She added: ‘Some are quite young, one is said to be 12 months old. clearly a category-A movie.’

Judge Peters told the court that Joyce claimed he accessed the video ‘via an email which he says was a spam email’.

She added: ‘At the time he was drinking heavily and he has now undergone work with the Lucy Faithfull Foundation and a psychotherapist.’

Judge Peters added: ‘It’s going to be a question of whether it’s immediate or suspended. ‘You will be required to sign paperwork today acknowledging that you are immediately on the sex offenders register.’

She said the court ‘takes such incidents very seriously’ as they ‘fuel the abuse of children’.

After details of the charge emerged, a statement published on the Joyce’s website said: ‘I will make no comment from now until all legal processes are at a close. At that point, I will make a full statement.’

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Soleimani: US Killing Of Iran’s Top General ‘Unlawful’, Says UN Expert

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The US drone strike that killed Iran’s top general Qasem Soleimani was “unlawful”, the United Nations expert on extrajudicial killings concluded in a report released Tuesday.

Agnes Callamard, the UN special rapporteur on extrajudicial, summary or arbitrary executions, concluded it was an “arbitrary killing” that violated the UN charter.

The US had provided no evidence that an imminent attack against US interest was being planned, she wrote.

The independent rights expert does not speak for the United Nations but reports her findings to it.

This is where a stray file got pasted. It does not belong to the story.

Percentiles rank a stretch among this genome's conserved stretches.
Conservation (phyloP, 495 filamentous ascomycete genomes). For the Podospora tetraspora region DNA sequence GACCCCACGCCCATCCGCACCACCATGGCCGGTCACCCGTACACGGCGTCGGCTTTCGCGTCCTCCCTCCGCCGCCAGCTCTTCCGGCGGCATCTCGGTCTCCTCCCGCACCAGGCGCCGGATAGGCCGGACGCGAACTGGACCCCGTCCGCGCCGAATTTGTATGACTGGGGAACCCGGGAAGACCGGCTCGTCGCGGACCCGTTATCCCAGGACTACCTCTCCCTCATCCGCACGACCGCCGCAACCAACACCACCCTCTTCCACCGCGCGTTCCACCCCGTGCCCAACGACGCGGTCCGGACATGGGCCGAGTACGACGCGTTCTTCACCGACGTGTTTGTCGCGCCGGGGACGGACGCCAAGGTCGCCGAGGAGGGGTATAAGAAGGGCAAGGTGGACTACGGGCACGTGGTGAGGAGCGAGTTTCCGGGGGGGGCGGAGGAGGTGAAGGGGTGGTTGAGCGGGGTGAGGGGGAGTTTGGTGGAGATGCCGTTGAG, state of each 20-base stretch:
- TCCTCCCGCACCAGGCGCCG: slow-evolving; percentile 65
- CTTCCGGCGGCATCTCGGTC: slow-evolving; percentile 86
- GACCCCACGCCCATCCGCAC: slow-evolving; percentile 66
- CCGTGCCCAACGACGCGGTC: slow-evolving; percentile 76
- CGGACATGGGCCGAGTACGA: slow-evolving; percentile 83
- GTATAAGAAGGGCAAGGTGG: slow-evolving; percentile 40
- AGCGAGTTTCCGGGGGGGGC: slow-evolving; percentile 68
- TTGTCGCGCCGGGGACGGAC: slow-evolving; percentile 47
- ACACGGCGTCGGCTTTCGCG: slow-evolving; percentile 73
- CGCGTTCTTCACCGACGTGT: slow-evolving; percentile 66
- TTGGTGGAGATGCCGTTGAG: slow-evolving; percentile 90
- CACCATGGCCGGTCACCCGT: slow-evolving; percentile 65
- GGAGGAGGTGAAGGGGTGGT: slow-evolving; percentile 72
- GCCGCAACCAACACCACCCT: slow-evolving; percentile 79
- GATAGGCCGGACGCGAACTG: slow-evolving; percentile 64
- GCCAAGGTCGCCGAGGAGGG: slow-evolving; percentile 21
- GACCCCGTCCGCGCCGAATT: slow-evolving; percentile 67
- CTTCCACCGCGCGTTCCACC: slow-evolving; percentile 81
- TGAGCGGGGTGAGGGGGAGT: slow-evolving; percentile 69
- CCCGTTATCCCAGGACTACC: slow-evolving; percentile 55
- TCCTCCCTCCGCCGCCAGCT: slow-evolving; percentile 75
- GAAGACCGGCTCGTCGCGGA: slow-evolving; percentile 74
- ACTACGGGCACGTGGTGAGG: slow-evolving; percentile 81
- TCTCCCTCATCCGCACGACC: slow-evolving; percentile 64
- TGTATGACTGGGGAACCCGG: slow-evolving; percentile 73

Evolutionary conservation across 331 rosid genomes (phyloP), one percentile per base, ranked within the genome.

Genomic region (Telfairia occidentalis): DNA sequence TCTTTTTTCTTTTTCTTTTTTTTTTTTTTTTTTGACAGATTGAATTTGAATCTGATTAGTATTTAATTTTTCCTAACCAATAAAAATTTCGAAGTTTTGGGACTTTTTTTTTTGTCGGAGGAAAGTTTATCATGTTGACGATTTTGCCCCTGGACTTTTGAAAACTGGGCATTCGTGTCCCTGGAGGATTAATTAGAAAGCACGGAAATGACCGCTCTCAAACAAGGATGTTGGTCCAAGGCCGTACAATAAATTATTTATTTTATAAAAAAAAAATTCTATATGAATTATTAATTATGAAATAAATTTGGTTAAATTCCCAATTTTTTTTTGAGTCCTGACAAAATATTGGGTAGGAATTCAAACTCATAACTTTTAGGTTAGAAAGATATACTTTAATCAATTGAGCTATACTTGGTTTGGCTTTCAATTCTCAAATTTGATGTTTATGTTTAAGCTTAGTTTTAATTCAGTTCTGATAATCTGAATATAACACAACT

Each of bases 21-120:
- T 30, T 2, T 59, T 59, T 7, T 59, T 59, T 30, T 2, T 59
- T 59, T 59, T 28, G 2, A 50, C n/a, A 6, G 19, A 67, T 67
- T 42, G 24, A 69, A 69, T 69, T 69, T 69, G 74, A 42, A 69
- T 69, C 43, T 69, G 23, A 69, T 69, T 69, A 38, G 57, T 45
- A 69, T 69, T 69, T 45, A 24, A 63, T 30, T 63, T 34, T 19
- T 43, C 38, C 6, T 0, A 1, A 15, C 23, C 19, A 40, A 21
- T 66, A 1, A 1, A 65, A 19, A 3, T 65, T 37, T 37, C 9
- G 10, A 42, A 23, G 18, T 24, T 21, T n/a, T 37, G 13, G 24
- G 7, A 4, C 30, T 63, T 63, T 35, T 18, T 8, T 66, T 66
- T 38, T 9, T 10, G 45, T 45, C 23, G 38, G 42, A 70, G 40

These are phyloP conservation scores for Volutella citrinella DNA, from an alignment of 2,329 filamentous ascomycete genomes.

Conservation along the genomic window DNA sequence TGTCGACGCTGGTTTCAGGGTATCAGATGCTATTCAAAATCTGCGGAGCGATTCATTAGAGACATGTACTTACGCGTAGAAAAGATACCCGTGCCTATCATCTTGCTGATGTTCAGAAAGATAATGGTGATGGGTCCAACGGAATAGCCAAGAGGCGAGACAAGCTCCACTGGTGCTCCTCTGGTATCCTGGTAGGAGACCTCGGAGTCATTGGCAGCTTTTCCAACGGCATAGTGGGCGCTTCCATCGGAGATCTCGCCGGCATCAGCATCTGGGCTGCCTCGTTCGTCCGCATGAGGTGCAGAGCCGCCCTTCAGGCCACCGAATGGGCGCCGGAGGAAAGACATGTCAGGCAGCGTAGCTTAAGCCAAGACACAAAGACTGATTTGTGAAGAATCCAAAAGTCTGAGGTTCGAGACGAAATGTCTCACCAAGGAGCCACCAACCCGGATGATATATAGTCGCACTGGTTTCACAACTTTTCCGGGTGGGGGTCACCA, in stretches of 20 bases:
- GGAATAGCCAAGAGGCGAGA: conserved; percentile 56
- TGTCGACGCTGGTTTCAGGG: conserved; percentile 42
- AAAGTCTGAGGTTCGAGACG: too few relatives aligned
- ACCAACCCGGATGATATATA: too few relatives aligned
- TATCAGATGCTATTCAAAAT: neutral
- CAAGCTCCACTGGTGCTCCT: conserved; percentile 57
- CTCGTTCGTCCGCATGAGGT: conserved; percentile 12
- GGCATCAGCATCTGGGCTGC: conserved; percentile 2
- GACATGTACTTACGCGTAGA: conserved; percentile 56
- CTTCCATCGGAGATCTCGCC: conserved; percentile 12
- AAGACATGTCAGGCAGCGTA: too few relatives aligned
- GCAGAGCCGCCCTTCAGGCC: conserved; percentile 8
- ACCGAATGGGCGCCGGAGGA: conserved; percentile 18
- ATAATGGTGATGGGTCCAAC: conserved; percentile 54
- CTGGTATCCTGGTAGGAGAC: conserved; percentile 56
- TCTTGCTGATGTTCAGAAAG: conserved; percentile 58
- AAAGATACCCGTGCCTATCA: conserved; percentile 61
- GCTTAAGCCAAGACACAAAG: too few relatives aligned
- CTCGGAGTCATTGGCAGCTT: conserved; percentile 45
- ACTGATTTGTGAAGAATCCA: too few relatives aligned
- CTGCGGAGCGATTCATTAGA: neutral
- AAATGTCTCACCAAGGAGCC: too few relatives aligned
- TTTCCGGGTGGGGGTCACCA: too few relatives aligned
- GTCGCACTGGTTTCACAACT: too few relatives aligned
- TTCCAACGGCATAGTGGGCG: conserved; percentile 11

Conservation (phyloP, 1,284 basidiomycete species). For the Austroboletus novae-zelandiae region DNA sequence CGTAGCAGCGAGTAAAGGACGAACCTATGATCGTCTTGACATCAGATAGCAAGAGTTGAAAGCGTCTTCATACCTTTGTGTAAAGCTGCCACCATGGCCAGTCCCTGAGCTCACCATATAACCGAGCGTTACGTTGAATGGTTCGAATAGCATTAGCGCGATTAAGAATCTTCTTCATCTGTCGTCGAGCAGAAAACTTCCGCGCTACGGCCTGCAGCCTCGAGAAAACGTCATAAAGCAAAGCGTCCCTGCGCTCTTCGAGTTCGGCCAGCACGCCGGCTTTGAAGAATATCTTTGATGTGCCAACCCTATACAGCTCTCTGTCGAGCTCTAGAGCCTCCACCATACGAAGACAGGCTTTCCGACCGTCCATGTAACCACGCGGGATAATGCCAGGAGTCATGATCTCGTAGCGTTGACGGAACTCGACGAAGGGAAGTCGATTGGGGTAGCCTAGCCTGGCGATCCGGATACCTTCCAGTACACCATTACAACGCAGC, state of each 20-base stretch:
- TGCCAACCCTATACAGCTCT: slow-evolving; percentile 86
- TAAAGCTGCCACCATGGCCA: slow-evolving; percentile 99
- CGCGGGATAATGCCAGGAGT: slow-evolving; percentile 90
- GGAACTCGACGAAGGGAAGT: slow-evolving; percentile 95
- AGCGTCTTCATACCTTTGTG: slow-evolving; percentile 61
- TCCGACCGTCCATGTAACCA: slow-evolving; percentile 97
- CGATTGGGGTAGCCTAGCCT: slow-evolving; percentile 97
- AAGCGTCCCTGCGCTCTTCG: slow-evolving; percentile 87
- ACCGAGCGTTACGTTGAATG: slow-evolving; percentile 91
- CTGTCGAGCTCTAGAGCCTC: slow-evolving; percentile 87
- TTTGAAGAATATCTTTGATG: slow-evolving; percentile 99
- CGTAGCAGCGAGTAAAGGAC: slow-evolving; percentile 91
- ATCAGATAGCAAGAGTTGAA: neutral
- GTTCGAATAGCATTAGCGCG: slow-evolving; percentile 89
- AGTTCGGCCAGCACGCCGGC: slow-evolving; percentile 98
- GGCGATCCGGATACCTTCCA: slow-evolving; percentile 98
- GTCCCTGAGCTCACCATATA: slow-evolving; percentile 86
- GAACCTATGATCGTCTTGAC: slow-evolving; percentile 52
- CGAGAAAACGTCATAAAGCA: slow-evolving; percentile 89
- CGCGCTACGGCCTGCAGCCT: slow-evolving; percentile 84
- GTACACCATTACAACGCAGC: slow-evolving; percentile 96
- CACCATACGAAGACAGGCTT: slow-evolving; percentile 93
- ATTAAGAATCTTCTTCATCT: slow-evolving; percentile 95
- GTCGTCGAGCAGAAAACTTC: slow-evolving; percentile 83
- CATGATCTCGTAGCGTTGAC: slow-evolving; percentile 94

Her report on targeted killings through armed drones — around half of which deals with the Soleimani case — is to be presented to the UN Human Rights Council session in Geneva on Thursday.

The United States withdrew from the council in 2018.

US President Donald Trump ordered the killing of Soleimani in a January 3 drone strike near Baghdad international airport.

Soleimani, a national hero at home, was “the world’s top terrorist” and “should have been terminated long ago”, Trump said at the time.

Iraqi commander Abu Mahdi al-Muhandis was also killed in the drone strike.

“In light of the evidence that the US has provided to date, the targeting of General Soleimani, and the deaths of those accompanying him, constitute an arbitrary killing for which, under IHRL (international human rights law), the US is responsible,” Callamard said in her report.

‘No evidence’ imminent attack planned

She said the strike violated the UN Charter, with “insufficient evidence provided of an ongoing or imminent attack,” she wrote.

“No evidence has been provided that General Soleimani specifically was planning an imminent attack against US interests, particularly in Iraq, for which immediate action was necessary and would have been justified,” Callamard said.

“No evidence has been provided that a drone strike in a third country was necessary or that the harm caused to that country was proportionate to the harm allegedly averted.

“Soleimani was in charge of Iran’s military strategy, and actions, in Syria and Iraq. But absent an actual imminent threat to life, the course of action taken by the US was unlawful.”

The killing of Soleimani, who headed the Quds Force, the foreign operations arm of Iran’s Revolutionary Guards, provoked massive outpourings of grief in Iran.

Tehran retaliated by firing a volley of ballistic missiles at US troops stationed in Iraq. While the attack on the western Iraqi base of Ain Al-Asad killed no US soldiers, dozens suffered brain trauma.

Callamard’s report addresses targeted killings through armed drones, in light of the proliferation in drone use and their expanding capability over the last five years.

It makes recommendations designed to regulate their use and enhance accountability.

Callamard said that while incidents like the killing of Soleimani and the September 2019 hit on Saudi Arabia’s oil processing facilities generated strong political reactions, “the vast majority of targeted killings by drones are subjected to little public scrutiny”.

Drone technologies and drone attacks were generating fundamental challenges to international legal standards, she added.

 

(AFP)